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The Arkham Prisoner Scene We Didn't Get To See In The Batman

Contains spoilers for "The Batman."

Matt Reeves' "The Batman" offers up a Gotham-sized character reveal during the film's final moments. But, what if we told you there was supposed to be an even bigger, more pivotal scene at Arkham Asylum much earlier in the movie involving this surprise prisoner that got cut? As Reeves put it while speaking to IGN (via YouTube), "The movie is not an origin tale for Batman, but it's his early days. It really is an origin tale for the rogues gallery."

Not only is this "origin tale" sentiment applicable to the character we need in the third act, but it also applies to the other antagonists we meet earlier in the movie. Over the course of the nearly three-hour runtime "The Batman" boasts, moviegoers are introduced to the Riddler (Paul Dano), Penguin (Colin Farrell), and Catwoman (Zoë Kravitz), followed by the widely-talked-about Arkham reveal of Reeves' Joker (Barry Keoghan).

In Reeves' Batman universe, the character is currently locked up for some unknown reason and, as the director tells IGN, is only in his early "infancy" as the Clown Prince of Crime. According to the director, "Batman" viewers almost got a "really cool scene" involving Keoghan's Joker and Robert Pattinson's Caped Crusader at Arkham, but it was cut for some undisclosed reason.

Batman was going to consult with Barry Keoghan's Joker to try and stop the Riddler

According to director Matt Reeves, the big reveal fans get at the end of "The Batman" featuring Barry Keoghan's Joker was actually supposed to be a "companion" scene to a much bigger breakout moment involving the character at Arkham Asylum that would have occurred much earlier in the movie. The scene would have featured Robert Pattinson's Dark Knight coming to consult with the Joker at Arkham in an attempt to profile the Riddler in the hopes of stopping him. 

"The reason that Joker's in the movie is there was actually another scene that was earlier. The scene that was not in the movie, the scene that this is really the companion to, which is actually a really cool scene," Reeves told IGN. "It's a scene where Batman is so unnerved because the Riddler is writing to him, and he figures he's got to profile this killer. So, he goes to see another killer that he's clearly had an experience with in these first two years. And this killer in this story is not yet the character that we come to know. So everybody's in their kind of infancy."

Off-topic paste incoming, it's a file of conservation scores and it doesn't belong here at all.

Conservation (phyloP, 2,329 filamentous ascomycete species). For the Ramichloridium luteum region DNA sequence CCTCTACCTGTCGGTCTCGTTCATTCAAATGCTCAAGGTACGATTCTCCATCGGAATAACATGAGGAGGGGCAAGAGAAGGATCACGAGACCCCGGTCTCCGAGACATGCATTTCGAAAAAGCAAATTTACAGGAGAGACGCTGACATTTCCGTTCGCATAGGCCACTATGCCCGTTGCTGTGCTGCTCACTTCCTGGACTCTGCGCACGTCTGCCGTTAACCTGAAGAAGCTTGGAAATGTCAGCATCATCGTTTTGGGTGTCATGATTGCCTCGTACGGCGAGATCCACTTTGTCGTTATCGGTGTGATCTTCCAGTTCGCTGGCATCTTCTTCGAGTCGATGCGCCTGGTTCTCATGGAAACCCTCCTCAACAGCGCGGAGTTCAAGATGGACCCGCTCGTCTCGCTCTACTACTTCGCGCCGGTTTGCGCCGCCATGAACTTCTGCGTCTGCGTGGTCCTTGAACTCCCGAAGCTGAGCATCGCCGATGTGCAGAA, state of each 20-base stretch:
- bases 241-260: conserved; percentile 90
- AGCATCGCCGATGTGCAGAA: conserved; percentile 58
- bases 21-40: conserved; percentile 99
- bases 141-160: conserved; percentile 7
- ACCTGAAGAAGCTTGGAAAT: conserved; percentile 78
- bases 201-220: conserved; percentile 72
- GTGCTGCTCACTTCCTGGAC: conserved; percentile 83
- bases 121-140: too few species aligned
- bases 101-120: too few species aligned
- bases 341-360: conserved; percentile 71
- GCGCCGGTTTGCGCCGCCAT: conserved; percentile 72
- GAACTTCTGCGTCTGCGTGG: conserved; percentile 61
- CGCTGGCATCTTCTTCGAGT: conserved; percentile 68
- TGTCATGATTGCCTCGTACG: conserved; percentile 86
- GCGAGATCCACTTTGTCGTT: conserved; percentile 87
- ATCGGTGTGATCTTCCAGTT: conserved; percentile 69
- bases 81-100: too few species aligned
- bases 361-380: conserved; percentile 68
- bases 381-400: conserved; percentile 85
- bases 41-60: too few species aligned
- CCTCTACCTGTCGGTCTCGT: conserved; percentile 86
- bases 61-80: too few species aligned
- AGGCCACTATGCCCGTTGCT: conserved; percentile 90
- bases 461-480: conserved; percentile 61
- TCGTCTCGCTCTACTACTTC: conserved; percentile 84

As Reeves describes it, DC villains will often "declare their alter-egos" in response to Batman's existence and arrival in Gotham throughout the comics, so this was a direction that he wanted to go in, too. "We have a Joker that's not yet the Joker," the director explained. As for why the scene involving Batman and Joker was cut, the "Planet of the Apes" filmmaker did not say. But he did reveal what Warner Bros. has planned for it in the future.

Reeves says Arkham Asylum scene that got cut will be released 'at some point'

"The Batman" helmer Matt Reeves insisted during his interview with IGN that fans would get to see his deleted Joker and Batman scene at some point in the future. Whether the scene will appear in a director's cut like "Zack Snyder's Justice League" or perhaps a Blu-ray/DVD feature of some sort remains to be seen. "[The scene] will release at some point," Reeves said. "In the scene that you'll see in the future, you'll see that we worked on what he'd look like, and he's kind of held in this kind of very suspenseful way, away from you visually." 

As for what's next for the iconic DC baddie, should he pop up again in the future is anybody's guess. But one thing we know for sure is that Reeves has big plans for him. "He's eventually going to declare himself as a clown, declare himself as the Joker," he told IGN. YouTube users who watched the interview and heard this declaration were excited to learn that Reeves was taking things slow but serious with the character, especially since it gave Paul Dano's Riddler more time to shine in "The Batman." 

"I'm actually glad they cut the scene because if they showed him in the middle of the movie, people would just think about Joker and ignore Paul Dano's excellent Riddler performance," said one user. Another commenter noted, "Keeping him in the shadows gives them more time to work on his look, which is being designed by the same people who did the Penguin."